What one company learned from testing Intel's superfast Optane SSDs

What one company learned from testing Intel's superfast Optane SSDs

Aerospike finds its database running significantly faster while testing Intel's Optane SSDs

Intel's large-capacity Optane is like the Ferrari of storage: It's super fast, it's cool and it's expensive.

Also, it isn't for everyone yet. That was reiterated by Intel when it introduced its first large capacity SSD, the Optane SSD DC P4800X, last month.

The 375GB DC P4800X is aimed at high-end applications. Optane is also available as low-capacity cache storage on motherboards, allowing Windows 10 and other applications to load faster.

Before release, Intel gave Optane SSDs to a select few customers who had a chance to get their hands dirty with the new technology for longer than a year. The testers included Facebook, IBM, Lenovo, and database company Aerospike, which believes Optane could unite DRAM and SSDs.

Aerospike's database has a hybrid architecture that can take advantage of Optane as both a NAND flash and DRAM replacement. The company also found its database running significantly faster on Optane than on SSDs based on NAND flash.

Beta testing Optane was important because it's different than NAND flash, and software needs to be tuned for Optane's hybrid memory and storage features. Intel's CEO Brian Krzanich has said that Optane could play a unique role in buffering chapters of video games so they load up quickly on PCs.

Intel claims that Optane DC P4800X SSD's random writes are up to 10 times faster than conventional SSDs, while reads are around three times faster. Intel has said the P4800X is not meant for everyday applications or sequential tasks.

Next year, Intel will ship Optane DIMMs to replace DRAM. Optane DIMMs will need to be more durable and faster than SSDs based on the technology because they are on a faster memory bus and will have to survive a larger number of reads and writes. Intel claims Optane will offer more gigabyte density in DIMMs than conventional DRAM.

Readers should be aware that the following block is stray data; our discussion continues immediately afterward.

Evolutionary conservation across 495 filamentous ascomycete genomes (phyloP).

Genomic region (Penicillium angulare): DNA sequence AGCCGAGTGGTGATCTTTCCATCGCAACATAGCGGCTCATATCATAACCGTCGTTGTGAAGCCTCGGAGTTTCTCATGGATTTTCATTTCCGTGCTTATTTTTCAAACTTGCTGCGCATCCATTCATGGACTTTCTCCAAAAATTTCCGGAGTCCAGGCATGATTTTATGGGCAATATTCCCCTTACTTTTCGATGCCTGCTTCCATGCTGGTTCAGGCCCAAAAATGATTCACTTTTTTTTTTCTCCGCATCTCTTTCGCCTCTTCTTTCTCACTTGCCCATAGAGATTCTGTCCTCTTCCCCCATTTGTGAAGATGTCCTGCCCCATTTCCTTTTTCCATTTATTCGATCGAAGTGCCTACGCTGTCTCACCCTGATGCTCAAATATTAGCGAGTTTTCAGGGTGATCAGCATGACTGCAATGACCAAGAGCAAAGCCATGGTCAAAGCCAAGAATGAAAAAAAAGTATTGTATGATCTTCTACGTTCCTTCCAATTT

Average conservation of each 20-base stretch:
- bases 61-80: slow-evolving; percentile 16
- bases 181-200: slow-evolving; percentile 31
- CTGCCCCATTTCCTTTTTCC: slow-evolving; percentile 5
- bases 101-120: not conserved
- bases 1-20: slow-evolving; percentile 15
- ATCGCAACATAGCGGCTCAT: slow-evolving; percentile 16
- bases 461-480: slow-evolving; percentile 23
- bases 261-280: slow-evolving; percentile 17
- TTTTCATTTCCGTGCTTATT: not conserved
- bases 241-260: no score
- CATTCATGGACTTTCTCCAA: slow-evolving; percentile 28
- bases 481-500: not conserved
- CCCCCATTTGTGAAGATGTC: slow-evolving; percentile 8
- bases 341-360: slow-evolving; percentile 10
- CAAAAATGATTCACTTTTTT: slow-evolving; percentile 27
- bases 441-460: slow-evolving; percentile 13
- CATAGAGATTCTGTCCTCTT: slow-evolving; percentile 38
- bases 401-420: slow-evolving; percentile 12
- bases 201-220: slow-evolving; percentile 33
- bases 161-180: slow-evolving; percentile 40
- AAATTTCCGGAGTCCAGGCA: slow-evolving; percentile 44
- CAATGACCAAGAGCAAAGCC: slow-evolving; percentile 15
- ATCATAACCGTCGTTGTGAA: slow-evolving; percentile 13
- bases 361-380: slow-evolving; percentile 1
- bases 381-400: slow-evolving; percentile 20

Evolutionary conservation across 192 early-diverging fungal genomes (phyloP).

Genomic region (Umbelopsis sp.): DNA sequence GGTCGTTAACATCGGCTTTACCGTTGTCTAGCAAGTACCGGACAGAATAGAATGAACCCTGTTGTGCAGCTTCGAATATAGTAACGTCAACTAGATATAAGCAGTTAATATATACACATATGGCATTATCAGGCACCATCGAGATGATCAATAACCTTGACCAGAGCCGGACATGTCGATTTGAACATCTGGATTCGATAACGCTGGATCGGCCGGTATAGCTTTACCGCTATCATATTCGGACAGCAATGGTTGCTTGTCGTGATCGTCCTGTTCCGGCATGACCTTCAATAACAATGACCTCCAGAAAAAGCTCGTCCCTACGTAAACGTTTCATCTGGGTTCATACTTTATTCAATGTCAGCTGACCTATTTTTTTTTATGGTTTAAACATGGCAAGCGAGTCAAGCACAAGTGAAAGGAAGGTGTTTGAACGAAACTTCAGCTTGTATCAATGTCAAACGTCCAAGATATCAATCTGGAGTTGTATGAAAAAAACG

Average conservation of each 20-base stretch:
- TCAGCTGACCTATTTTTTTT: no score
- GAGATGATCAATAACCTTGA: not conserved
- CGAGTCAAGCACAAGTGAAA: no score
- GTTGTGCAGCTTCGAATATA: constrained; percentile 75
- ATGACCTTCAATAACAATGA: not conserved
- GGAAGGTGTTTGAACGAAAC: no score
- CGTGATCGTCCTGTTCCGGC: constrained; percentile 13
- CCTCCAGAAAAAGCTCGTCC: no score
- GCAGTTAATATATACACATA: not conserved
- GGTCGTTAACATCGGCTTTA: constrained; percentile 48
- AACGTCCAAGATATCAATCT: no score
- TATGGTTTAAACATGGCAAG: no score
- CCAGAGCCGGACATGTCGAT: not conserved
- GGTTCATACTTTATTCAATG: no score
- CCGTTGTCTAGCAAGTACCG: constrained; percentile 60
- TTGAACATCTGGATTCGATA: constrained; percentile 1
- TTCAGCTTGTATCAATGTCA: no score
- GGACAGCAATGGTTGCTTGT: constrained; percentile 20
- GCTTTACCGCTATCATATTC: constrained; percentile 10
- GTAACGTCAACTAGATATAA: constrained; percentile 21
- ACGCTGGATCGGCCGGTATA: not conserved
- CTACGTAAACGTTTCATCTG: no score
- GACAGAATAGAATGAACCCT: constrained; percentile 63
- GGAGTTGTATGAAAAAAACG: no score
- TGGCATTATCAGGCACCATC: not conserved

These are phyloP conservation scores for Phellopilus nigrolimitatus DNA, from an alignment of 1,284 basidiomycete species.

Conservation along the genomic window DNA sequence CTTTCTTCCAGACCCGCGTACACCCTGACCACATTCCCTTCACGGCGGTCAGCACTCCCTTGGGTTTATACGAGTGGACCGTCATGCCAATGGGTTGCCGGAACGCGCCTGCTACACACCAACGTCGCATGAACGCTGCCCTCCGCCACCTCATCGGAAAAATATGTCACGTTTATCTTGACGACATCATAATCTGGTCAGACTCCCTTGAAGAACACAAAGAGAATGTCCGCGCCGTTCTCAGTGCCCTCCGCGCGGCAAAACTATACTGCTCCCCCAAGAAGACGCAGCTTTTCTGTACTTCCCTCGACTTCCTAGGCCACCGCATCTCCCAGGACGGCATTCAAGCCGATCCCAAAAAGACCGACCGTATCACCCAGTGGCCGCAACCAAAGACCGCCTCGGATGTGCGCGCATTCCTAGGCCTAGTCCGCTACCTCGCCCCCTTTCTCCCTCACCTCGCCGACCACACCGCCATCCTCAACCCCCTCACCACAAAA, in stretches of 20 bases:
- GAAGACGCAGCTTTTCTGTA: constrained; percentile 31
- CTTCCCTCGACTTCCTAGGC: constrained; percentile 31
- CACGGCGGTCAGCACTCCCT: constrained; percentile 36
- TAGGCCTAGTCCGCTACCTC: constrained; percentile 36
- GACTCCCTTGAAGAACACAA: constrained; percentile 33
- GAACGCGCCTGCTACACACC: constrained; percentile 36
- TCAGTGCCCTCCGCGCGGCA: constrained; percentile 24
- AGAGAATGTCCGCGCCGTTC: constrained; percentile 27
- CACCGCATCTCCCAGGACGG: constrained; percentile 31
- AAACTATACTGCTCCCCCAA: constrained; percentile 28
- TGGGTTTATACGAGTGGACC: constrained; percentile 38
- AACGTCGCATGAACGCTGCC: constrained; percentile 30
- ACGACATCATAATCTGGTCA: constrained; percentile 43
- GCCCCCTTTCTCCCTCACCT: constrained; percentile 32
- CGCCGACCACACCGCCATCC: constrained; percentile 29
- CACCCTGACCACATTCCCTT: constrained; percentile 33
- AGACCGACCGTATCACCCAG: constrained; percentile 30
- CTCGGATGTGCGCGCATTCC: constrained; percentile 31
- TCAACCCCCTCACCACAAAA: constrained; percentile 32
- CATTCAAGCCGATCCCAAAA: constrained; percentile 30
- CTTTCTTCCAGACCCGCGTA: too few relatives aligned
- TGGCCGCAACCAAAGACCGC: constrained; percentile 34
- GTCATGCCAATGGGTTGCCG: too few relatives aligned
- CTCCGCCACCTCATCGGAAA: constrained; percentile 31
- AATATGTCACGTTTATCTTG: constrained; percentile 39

Optane is based on 3D Xpoint technology, a new form of non-volatile memory that is based on the resistance of cells.

Aerospike was able to play with Optane for longer than a year ahead of its release. Intel's testing platform was comprehensive and helped bring Optane to market significantly faster than NAND flash, said Brian Bulkowski, founder and CTO at Aerospike.

Today's Optane storage can take 10 times more writes than today's standard TLC (triple level cell) or MLC (multi-level cell) NAND flash and also has much higher write speeds, Bulkowski said.

There is also a significant difference on how the Optane and NAND flash SSDs work. In Optane, data can be accessed at the bit level, which is unlike NAND flash, where data is accessed in blocks.

Optane can change bits or bytes, which is something that conventional NAND flash or rotational drives can't do. NAND flash relies on the overwriting of data, and "garbage collectors" cleaning out blocks of data, which can upset the read times. The ability to address data at the bit level makes Optane's reads and writes much faster.

Optane also has an average of 30 drive writes a day, while NAND flash tops out at around 10 drive writes, Bulkowski said.

Optane gives tremendous flexibility to how Aerospike deploys its software because it helps speed up critical tasks like database indexing.

The Aerospike database is highly flexible thanks to its hybrid memory architecture, meaning it can be deployed on different types of systems including all-flash arrays, converged infrastructures, or through major cloud services like Amazon AWS.

The software is notably adaptable to a cluster topology via direct-attached storage managers. The database architecture can be broken into spokes and set up for high availability through database replication on interconnected servers. Optane cuts the network round-trip time, and that helps build a faster and more reliable database.

Aerospike's database can help can create an environment where Optane can be used like RAM for in-memory processing or SSD for caching or hot storage. A similar feature called Memory Drive -- a virtualization layer that helps Optane SSDs mimic DRAM -- is offered by Intel.

The database performance will shoot up when 3D Xpoint moves on to the memory bus with DIMMs, which will be much faster than the NVMe/PCI-Express bus for SSDs, Bulkowski said.

Interesting innovations are going on in NVMe over Fabrics (also called NVM-F) data transfer protocol, which will establish software-defined storage connections without the Fibre Channel volume managers. It gives Aerospike a direct and fast path to storage like Optane over networks like Ethernet. It also gives flexibility for the database to map in new storage, Bulkowski said.

It remains to be seen who the buyers of Optane will be. The storage is offered in the cloud via IBM Bluemix, where companies can port their code and be spared the high cost of acquiring Optane. Bulkowski said his company will provide recommendations on storage based on performance, budget and buying habits. The upcoming Optane DIMMs may command a premium price, he said.

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